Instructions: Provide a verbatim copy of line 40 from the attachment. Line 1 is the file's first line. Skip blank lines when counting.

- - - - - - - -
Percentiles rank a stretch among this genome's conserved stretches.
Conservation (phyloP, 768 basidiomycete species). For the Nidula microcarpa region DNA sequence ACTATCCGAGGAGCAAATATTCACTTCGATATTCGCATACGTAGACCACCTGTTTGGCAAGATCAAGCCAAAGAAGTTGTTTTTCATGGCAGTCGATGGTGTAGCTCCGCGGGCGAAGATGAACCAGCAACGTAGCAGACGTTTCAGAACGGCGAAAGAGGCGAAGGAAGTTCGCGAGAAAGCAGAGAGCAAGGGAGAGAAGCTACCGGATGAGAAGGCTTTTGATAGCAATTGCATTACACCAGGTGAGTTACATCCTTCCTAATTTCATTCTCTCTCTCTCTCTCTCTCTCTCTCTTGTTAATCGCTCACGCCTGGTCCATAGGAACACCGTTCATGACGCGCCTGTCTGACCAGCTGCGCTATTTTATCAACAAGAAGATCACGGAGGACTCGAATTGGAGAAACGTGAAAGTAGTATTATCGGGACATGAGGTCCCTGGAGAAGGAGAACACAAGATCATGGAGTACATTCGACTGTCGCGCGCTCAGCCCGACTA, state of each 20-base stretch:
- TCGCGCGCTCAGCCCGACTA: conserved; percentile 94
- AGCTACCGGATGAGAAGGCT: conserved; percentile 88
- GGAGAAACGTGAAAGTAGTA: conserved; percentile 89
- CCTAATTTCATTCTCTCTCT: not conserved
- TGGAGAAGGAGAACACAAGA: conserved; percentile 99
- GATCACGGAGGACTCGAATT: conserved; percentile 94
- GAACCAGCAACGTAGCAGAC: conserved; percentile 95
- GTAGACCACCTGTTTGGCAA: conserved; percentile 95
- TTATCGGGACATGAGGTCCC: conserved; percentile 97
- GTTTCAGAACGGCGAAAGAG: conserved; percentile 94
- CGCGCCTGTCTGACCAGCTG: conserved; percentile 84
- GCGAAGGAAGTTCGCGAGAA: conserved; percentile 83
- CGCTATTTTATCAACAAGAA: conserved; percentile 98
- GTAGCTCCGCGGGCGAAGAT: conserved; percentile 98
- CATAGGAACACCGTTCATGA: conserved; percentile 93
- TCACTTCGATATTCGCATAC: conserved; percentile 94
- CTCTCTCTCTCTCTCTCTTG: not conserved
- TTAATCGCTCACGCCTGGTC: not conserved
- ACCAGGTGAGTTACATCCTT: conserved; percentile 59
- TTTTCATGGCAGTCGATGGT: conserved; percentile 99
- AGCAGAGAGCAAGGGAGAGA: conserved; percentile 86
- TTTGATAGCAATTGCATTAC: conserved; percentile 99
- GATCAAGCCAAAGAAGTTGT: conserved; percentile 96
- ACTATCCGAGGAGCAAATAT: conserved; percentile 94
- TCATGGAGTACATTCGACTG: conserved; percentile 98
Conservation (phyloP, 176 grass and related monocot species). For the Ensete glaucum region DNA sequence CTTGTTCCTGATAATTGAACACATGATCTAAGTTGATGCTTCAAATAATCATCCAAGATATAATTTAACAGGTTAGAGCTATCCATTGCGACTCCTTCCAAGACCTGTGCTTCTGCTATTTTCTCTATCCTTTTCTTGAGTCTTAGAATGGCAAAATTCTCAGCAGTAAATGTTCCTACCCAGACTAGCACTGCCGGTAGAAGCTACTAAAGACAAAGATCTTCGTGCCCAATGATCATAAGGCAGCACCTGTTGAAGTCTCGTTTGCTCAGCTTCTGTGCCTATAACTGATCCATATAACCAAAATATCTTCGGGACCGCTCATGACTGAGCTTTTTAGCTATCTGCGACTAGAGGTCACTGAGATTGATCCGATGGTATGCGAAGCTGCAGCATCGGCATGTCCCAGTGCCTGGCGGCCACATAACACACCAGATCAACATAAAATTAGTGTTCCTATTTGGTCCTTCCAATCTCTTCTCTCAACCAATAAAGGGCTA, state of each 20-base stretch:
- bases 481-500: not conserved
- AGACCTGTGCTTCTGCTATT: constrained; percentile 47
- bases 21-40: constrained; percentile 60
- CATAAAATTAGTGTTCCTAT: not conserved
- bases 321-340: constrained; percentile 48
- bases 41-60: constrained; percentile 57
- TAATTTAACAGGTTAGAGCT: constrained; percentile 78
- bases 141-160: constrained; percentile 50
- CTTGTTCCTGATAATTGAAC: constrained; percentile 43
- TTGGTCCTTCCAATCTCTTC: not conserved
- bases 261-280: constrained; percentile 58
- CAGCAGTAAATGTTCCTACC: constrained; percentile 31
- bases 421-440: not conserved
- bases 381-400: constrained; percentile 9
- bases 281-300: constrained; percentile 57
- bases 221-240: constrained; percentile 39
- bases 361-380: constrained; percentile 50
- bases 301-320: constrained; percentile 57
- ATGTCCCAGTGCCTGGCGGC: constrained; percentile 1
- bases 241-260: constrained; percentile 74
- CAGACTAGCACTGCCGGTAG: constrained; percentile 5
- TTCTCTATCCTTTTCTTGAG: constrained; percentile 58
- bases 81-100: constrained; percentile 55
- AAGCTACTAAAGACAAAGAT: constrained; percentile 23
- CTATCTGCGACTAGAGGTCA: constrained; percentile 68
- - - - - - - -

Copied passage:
- CAGCAGTAAATGTTCCTACC: constrained; percentile 31